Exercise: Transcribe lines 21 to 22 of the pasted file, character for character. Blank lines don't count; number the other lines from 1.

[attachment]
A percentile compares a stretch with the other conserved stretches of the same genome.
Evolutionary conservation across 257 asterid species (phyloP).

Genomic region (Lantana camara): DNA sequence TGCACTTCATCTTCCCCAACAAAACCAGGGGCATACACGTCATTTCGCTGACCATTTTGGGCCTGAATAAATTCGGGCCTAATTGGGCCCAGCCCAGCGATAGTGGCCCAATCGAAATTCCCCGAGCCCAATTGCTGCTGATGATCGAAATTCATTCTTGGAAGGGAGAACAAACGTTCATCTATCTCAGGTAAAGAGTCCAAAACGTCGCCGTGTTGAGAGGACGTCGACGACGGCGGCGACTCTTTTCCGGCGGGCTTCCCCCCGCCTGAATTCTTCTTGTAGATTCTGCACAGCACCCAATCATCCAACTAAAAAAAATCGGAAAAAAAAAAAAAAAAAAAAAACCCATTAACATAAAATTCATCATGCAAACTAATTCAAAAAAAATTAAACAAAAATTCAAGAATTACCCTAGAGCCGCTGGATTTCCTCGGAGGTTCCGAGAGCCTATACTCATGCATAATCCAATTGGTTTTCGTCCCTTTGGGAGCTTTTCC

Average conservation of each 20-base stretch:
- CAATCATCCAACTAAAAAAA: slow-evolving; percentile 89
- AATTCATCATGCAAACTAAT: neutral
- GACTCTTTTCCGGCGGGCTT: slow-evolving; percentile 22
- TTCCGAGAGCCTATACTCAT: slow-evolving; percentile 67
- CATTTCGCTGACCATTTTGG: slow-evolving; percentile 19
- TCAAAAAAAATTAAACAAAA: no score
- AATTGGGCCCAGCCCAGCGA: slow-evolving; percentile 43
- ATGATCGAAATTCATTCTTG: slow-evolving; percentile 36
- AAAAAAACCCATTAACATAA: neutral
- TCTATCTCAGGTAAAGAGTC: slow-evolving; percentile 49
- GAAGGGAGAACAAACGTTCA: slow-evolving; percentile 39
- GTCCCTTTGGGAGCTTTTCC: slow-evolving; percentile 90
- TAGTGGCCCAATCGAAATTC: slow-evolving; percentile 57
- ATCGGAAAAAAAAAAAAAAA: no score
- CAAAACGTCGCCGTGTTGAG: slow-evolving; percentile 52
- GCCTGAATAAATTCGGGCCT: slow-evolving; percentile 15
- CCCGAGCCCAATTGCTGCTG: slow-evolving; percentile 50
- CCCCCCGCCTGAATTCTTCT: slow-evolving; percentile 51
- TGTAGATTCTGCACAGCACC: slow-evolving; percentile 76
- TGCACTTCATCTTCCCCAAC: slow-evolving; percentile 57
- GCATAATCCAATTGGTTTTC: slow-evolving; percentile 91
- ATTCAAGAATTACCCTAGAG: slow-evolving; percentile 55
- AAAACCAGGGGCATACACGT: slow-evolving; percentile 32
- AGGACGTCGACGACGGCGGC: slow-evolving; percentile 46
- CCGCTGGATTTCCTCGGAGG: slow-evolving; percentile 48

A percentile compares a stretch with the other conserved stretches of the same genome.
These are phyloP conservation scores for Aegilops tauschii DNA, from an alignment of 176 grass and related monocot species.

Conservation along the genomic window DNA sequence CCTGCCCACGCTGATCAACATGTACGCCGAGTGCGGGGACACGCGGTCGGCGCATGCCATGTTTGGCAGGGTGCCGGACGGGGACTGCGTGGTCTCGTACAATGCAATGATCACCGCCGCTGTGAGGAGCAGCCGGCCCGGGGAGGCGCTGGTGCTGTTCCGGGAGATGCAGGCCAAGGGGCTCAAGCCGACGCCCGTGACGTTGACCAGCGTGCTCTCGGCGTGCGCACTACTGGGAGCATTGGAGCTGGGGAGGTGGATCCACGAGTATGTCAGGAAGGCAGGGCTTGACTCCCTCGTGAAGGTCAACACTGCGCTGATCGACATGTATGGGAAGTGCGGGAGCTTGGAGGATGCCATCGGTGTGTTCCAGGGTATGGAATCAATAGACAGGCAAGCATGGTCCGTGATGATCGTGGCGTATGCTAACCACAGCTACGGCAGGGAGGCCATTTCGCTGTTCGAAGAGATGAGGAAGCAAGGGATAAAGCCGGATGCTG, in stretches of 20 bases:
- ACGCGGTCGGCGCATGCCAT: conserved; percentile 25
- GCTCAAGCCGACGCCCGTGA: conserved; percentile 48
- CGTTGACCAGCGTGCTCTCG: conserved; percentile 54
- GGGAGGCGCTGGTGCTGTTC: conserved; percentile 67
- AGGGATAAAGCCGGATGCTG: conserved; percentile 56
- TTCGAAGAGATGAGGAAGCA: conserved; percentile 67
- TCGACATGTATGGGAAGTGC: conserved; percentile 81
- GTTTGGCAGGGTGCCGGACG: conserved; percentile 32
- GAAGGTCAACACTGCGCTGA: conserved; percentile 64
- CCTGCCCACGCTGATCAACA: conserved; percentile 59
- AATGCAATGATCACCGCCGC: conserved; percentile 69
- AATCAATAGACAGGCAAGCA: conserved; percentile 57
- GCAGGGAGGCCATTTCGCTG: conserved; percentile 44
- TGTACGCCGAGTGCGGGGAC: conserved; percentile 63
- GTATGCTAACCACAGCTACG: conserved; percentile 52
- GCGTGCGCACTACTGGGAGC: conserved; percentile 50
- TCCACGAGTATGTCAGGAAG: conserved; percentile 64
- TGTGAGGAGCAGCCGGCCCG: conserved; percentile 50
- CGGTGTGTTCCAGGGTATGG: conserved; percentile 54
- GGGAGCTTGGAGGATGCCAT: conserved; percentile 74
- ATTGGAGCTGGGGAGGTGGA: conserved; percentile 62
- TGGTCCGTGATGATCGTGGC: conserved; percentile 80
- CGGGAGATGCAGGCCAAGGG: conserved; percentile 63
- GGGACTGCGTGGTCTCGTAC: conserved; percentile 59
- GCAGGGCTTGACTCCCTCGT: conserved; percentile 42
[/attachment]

- CCCGAGCCCAATTGCTGCTG: slow-evolving; percentile 50
- CCCCCCGCCTGAATTCTTCT: slow-evolving; percentile 51